In this study, a team of international researchers evaluated the effect, on morbidity and mortality, of providing daily zinc for 14 days to children with diarrhea.
The team assessed 8070 Bangladeshi children with diarrhea, aged between 3 and 59 months, over a 2 year period.
|Rate of admission to hospital was lower in the children given zinc, compared to controls.|
|British Medical Journal|
All children in the study were treated with oral rehydration therapy.
However, children with diarrhea in the intervention clusters were treated with zinc (20 mg per day for 14 days).
The researchers measured the duration of episode of diarrhea, incidence of diarrhea and acute lower respiratory infections, admission to hospital for diarrhea or acute lower respiratory infections, and child mortality.
Approximately, 40% of diarrheal episodes were treated using zinc during the first 4 months of the trial.
This rate rose to 67% in month 5, and then to more than 80% in month 7. Treatment was sustained at this level.
The team determined that children from the intervention cluster received zinc for about 7 days on average, during each episode of diarrhea.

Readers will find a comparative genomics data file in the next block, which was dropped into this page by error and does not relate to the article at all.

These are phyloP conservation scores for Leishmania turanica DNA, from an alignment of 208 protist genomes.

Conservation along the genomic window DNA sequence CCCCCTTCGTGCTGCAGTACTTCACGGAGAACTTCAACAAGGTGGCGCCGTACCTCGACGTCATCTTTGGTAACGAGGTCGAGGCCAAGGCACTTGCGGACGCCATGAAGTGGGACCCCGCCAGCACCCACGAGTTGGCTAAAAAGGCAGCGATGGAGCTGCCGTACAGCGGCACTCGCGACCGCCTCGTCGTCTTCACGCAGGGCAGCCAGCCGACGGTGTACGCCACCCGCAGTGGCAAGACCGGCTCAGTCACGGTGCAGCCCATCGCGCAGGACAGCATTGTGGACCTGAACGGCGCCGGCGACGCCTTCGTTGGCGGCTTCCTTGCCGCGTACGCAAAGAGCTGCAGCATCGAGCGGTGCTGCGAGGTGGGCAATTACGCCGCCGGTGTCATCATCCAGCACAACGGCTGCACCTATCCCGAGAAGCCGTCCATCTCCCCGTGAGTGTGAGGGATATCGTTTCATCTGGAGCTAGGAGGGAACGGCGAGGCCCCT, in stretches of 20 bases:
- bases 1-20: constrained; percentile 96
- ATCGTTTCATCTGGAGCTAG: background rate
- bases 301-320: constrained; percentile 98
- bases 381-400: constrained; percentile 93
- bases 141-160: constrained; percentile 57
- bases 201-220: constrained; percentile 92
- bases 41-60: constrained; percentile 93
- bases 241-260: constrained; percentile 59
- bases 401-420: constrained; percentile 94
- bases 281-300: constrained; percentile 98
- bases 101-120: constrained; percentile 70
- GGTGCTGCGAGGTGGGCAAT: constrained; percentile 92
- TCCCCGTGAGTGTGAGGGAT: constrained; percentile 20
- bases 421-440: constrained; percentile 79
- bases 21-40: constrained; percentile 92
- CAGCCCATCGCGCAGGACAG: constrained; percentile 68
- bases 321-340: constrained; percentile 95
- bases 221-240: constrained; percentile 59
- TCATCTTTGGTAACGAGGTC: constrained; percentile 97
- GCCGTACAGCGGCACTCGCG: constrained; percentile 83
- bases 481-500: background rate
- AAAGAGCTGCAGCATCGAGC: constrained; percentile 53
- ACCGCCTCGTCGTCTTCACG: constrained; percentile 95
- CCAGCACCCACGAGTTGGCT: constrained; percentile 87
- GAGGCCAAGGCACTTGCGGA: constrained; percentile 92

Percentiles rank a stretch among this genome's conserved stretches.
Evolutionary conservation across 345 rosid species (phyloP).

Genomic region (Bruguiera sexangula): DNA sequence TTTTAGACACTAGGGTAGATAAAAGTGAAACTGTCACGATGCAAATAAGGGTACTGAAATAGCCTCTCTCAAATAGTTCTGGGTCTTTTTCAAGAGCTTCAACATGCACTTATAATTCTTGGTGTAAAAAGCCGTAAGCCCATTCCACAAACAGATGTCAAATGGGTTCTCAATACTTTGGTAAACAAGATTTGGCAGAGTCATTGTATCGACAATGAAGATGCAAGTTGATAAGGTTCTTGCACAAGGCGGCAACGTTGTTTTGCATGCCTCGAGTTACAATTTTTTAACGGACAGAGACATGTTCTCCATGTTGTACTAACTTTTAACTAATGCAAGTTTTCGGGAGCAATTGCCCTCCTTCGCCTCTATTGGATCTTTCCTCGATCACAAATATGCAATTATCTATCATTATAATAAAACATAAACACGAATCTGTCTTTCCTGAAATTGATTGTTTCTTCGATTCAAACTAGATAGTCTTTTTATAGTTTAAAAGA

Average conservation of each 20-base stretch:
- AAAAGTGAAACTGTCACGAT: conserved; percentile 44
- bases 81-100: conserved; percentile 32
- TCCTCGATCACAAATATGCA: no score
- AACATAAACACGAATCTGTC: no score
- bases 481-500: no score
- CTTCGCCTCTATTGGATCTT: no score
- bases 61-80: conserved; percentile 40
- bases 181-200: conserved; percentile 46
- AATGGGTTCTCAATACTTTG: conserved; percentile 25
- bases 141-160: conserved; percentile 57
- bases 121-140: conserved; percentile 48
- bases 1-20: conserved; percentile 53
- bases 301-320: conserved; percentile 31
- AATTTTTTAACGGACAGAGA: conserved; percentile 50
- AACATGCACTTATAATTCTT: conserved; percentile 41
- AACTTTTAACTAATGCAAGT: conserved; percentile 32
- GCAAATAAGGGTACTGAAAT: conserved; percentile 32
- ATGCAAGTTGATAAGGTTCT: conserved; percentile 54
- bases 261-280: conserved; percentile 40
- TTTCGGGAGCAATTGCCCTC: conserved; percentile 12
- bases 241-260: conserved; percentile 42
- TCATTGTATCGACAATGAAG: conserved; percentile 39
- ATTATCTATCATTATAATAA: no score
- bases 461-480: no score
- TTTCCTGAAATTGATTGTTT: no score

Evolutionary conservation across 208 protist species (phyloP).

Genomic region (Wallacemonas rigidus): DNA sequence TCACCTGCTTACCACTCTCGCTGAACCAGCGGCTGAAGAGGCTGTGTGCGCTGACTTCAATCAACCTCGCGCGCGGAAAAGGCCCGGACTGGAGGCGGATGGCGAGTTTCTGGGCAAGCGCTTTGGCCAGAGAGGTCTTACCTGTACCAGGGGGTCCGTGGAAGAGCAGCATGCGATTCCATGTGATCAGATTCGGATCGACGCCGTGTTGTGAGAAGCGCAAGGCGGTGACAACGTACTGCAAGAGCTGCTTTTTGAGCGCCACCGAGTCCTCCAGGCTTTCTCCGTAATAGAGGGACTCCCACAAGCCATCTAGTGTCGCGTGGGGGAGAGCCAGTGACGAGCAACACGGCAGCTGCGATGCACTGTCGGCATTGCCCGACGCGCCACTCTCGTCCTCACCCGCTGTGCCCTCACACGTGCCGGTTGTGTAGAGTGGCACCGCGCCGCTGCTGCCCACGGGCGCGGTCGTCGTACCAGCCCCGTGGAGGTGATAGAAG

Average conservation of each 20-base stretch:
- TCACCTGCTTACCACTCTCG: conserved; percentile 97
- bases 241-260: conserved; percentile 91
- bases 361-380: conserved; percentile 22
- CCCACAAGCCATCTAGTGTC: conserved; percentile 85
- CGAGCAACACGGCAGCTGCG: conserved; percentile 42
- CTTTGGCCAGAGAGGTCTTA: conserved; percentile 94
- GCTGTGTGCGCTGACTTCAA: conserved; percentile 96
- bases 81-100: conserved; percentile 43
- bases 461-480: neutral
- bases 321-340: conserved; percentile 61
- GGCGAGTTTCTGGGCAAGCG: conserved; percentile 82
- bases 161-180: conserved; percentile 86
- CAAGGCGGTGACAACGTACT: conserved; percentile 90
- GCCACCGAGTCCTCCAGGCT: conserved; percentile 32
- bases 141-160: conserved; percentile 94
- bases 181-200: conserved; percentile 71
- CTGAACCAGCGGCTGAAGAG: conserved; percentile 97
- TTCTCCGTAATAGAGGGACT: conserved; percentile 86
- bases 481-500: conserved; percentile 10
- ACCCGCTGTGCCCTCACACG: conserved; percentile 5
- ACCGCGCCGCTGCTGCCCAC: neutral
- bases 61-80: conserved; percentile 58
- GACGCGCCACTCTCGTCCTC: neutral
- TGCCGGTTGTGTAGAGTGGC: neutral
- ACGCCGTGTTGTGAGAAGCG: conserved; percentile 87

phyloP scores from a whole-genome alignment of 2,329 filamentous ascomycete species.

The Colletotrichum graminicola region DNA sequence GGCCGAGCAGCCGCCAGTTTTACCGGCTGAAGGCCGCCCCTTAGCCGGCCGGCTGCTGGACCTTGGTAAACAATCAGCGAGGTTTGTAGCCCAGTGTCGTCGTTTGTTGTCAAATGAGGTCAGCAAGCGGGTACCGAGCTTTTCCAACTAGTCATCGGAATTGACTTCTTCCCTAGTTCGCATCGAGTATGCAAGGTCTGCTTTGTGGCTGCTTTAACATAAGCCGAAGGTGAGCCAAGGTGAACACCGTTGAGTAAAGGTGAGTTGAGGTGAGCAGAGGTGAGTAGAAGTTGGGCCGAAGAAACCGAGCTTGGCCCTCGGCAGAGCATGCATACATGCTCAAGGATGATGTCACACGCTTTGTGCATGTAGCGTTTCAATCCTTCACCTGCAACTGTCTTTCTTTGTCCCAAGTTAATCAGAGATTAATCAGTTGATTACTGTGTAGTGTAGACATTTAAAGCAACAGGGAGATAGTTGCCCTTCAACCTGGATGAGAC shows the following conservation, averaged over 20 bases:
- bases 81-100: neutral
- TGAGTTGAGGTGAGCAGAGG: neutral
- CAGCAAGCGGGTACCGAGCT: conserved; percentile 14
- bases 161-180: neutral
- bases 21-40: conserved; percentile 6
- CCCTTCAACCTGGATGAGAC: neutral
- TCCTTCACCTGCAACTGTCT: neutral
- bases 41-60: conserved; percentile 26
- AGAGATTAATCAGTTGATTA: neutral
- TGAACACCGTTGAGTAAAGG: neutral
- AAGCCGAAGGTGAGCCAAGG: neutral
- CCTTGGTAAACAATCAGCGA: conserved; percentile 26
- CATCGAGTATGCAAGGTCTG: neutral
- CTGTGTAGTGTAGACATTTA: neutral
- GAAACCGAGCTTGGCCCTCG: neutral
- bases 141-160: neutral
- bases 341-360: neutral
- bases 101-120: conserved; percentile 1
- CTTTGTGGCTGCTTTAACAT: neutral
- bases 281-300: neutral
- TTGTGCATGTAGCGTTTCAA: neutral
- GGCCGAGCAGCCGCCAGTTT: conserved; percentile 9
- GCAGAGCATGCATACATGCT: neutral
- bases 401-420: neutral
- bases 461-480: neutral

They found that these children had a shorter duration and lower incidence of diarrhea than children in the comparison group.
In addition, incidence of acute lower respiratory infection was reduced in the intervention group.
Furthermore, admission to hospital of children with diarrhea was lower in the zinc intervention group than in the comparison group.
Admission for acute lower respiratory infection was also lower in the intervention group, however this was not found to be statistically significant.
The team also found the rate of non-injury deaths in the intervention clusters was considerably lower.
Prof. Abdullah Baqui's team concluded, "The lower rates of child morbidity and mortality with zinc treatment represent substantial benefits from a simple and inexpensive intervention that can be incorporated in existing efforts to control diarrheal disease".